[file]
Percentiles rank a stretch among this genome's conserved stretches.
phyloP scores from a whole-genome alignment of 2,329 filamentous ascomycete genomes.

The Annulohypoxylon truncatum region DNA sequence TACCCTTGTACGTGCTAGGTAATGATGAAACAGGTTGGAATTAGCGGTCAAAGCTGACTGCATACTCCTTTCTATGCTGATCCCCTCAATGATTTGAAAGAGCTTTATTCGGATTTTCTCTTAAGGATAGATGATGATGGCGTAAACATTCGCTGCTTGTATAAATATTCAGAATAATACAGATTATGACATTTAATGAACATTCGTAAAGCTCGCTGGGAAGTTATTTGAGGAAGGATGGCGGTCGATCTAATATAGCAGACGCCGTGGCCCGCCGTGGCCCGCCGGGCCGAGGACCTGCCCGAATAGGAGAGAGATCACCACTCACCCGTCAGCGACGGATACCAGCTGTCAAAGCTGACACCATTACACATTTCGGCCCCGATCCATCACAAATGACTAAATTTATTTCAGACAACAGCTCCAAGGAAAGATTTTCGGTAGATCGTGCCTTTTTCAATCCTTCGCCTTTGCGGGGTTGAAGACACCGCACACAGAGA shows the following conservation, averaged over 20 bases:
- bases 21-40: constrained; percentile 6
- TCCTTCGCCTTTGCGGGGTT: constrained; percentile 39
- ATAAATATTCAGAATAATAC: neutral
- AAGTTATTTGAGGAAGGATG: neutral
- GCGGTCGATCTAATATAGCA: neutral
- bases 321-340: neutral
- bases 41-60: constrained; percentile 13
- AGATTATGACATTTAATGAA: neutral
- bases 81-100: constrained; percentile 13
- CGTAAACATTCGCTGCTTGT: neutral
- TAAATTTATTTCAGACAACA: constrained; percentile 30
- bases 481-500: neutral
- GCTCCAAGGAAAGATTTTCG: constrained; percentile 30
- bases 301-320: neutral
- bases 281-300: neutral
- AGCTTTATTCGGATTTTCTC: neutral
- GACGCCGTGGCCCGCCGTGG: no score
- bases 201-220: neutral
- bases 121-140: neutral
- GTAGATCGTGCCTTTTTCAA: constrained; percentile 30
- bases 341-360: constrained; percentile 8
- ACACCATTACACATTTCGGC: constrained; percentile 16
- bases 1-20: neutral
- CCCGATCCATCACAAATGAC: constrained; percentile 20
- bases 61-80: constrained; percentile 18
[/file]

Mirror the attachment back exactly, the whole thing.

Percentiles rank a stretch among this genome's conserved stretches.
phyloP scores from a whole-genome alignment of 2,329 filamentous ascomycete genomes.

The Annulohypoxylon truncatum region DNA sequence TACCCTTGTACGTGCTAGGTAATGATGAAACAGGTTGGAATTAGCGGTCAAAGCTGACTGCATACTCCTTTCTATGCTGATCCCCTCAATGATTTGAAAGAGCTTTATTCGGATTTTCTCTTAAGGATAGATGATGATGGCGTAAACATTCGCTGCTTGTATAAATATTCAGAATAATACAGATTATGACATTTAATGAACATTCGTAAAGCTCGCTGGGAAGTTATTTGAGGAAGGATGGCGGTCGATCTAATATAGCAGACGCCGTGGCCCGCCGTGGCCCGCCGGGCCGAGGACCTGCCCGAATAGGAGAGAGATCACCACTCACCCGTCAGCGACGGATACCAGCTGTCAAAGCTGACACCATTACACATTTCGGCCCCGATCCATCACAAATGACTAAATTTATTTCAGACAACAGCTCCAAGGAAAGATTTTCGGTAGATCGTGCCTTTTTCAATCCTTCGCCTTTGCGGGGTTGAAGACACCGCACACAGAGA shows the following conservation, averaged over 20 bases:
- bases 21-40: constrained; percentile 6
- TCCTTCGCCTTTGCGGGGTT: constrained; percentile 39
- ATAAATATTCAGAATAATAC: neutral
- AAGTTATTTGAGGAAGGATG: neutral
- GCGGTCGATCTAATATAGCA: neutral
- bases 321-340: neutral
- bases 41-60: constrained; percentile 13
- AGATTATGACATTTAATGAA: neutral
- bases 81-100: constrained; percentile 13
- CGTAAACATTCGCTGCTTGT: neutral
- TAAATTTATTTCAGACAACA: constrained; percentile 30
- bases 481-500: neutral
- GCTCCAAGGAAAGATTTTCG: constrained; percentile 30
- bases 301-320: neutral
- bases 281-300: neutral
- AGCTTTATTCGGATTTTCTC: neutral
- GACGCCGTGGCCCGCCGTGG: no score
- bases 201-220: neutral
- bases 121-140: neutral
- GTAGATCGTGCCTTTTTCAA: constrained; percentile 30
- bases 341-360: constrained; percentile 8
- ACACCATTACACATTTCGGC: constrained; percentile 16
- bases 1-20: neutral
- CCCGATCCATCACAAATGAC: constrained; percentile 20
- bases 61-80: constrained; percentile 18